Poverty in Tribal Dominated Economy: Dimensions and Proximate Determinants
Inequality in individual income, assets or occupational status among society work as a hindrance to realize objective of balanced economic development. Also with the modernisation of society and integration of economies the question of social fluidity is becoming essential aspect of development. Certainly the issue of disparity and its impact on individual present and future has a bearing on intergenerational mobility. Historically some groups belong to lower strata of society due to economic and or social discrimination leading to lower income and asset possession as well as capability formation. It is often found that backward social classes are excluded from the process of capability formation and income-earning opportunities due to various forms of discrimination. This exclusion and backwardness transcends the boundary of the current generation and spills over to successive generations as well. As a result Intergenerational Mobility in terms of both Education and Occupation is very low among backward classes, trapping them in multidimensional poverty that continues across generations. This paper focuses on one of the most backward region of West Bengal, the district of Purulia which is a resource poor district dominated by Scheduled Tribes. Similar in socio-economic and geographic profile to its contagious areas of Jharkhand rather than that of West Bengal, this district has witnessed unprecedented severity of poverty and occupational stagnancy. We have tried to link these two issues by examining the deprivation aspect with question of intergenerational mobility. We measure poverty in Purulia district at the block level composing indices like Modified Capability Poverty Measure and Human Poverty Index (HPI) to get the intra district scenario. Then the intergenerational mobility in education and occupation status have been taken into account to explain the present scenario of the district.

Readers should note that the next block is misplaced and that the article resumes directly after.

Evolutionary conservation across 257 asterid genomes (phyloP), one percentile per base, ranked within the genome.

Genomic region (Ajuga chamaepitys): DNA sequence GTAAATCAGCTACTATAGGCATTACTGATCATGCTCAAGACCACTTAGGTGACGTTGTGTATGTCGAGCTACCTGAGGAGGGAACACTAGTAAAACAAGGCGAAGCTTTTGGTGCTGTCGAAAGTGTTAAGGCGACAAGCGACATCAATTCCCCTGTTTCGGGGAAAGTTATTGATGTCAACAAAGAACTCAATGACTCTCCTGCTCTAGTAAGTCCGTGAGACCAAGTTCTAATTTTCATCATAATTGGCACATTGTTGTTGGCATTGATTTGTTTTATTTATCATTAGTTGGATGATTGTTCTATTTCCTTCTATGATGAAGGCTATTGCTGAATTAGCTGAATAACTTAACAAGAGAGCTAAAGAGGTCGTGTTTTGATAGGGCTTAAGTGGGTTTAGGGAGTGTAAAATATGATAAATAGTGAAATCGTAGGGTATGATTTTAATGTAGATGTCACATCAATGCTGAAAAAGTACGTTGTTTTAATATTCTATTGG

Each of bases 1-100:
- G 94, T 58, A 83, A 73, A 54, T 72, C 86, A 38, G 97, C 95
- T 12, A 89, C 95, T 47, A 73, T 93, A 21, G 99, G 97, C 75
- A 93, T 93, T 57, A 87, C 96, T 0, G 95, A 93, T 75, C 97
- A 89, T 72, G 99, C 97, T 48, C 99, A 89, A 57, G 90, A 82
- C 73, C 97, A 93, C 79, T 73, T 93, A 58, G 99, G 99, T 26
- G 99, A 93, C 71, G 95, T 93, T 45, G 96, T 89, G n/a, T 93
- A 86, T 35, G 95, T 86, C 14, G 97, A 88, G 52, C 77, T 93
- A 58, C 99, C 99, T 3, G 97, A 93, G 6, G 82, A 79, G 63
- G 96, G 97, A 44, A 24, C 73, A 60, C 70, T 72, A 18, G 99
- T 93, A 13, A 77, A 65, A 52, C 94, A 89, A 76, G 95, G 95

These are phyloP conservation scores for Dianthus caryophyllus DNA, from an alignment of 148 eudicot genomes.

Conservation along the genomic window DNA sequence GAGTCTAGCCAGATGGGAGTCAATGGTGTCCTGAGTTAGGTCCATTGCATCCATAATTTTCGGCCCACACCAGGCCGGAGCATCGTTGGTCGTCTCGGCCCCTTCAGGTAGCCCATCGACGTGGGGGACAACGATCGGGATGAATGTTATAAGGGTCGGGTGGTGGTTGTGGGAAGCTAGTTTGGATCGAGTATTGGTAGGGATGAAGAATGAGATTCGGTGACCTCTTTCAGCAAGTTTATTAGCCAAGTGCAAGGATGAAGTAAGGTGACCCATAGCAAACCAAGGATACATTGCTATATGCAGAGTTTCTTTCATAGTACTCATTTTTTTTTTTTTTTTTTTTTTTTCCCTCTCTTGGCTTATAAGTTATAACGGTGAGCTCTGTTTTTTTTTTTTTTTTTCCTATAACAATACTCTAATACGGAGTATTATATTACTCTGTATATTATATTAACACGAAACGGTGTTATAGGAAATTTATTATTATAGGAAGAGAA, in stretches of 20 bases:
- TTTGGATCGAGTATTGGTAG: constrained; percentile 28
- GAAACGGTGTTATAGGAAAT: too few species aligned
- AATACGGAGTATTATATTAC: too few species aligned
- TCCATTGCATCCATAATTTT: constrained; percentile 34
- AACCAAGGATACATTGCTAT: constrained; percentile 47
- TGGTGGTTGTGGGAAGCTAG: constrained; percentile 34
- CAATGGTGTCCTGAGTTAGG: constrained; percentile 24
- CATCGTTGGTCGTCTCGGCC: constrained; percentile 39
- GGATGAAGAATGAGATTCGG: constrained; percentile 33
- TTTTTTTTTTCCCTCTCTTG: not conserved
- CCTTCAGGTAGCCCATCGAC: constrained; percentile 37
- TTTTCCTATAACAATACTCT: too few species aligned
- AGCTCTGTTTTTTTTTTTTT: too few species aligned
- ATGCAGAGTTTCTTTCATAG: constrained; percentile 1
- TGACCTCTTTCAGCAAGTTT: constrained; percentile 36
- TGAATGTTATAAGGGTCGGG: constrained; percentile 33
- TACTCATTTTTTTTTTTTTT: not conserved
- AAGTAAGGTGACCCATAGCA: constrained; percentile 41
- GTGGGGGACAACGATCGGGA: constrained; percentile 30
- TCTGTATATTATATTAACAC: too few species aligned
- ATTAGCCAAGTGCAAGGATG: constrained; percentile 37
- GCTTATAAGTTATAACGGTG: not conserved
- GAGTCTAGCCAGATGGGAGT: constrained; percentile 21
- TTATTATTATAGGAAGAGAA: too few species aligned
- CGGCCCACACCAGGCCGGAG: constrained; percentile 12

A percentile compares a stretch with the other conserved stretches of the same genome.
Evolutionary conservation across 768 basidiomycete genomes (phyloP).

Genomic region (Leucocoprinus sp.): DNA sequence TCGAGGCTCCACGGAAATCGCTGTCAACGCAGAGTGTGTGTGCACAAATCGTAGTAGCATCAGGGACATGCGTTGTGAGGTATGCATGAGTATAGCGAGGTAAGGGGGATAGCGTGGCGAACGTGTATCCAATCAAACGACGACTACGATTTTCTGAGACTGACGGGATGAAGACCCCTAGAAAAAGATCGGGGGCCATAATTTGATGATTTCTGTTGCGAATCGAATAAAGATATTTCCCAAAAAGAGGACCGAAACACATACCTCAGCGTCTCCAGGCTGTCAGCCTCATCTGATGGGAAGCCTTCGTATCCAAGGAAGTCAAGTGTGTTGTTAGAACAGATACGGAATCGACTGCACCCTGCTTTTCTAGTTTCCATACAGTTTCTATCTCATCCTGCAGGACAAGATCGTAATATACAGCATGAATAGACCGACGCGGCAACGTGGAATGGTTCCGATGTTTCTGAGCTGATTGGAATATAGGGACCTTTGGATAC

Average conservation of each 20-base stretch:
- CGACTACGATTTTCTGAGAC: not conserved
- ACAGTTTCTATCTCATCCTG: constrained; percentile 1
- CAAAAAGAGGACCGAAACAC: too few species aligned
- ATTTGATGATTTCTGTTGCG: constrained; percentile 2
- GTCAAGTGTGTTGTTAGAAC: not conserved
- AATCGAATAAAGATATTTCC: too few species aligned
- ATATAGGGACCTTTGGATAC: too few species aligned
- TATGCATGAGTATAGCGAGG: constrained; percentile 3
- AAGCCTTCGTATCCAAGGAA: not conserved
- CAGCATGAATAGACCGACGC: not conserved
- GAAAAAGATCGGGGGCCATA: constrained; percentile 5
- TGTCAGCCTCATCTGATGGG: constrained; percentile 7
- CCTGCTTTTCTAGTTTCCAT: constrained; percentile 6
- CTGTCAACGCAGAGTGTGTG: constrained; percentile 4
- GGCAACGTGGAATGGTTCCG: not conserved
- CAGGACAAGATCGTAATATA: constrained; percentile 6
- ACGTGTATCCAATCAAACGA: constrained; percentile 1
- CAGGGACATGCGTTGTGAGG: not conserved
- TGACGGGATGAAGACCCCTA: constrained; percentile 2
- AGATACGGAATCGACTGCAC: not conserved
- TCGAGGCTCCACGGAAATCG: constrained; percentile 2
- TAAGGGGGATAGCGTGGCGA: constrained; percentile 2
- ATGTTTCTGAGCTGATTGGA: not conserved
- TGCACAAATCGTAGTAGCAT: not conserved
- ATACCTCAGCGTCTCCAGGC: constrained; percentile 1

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- Gary S. Becker & Nigel Tomes, .
"Human Capital and the Rise and Fall of Families,"
University of Chicago - Population Research Center
84-10, Chicago - Population Research Center.
- Gary S. Becker & Nigel Tomes, 1994. "Human Capital and the Rise and Fall of Families," NBER Chapters, in: Human Capital: A Theoretical and Empirical Analysis with Special Reference to Education (3rd Edition), pages 257-298 National Bureau of Economic Research, Inc.
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- Robert Erikson & John H. Goldthorpe, 2002. "Intergenerational Inequality: A Sociological Perspective," Journal of Economic Perspectives, American Economic Association, vol. 16(3), pages 31-44, Summer.
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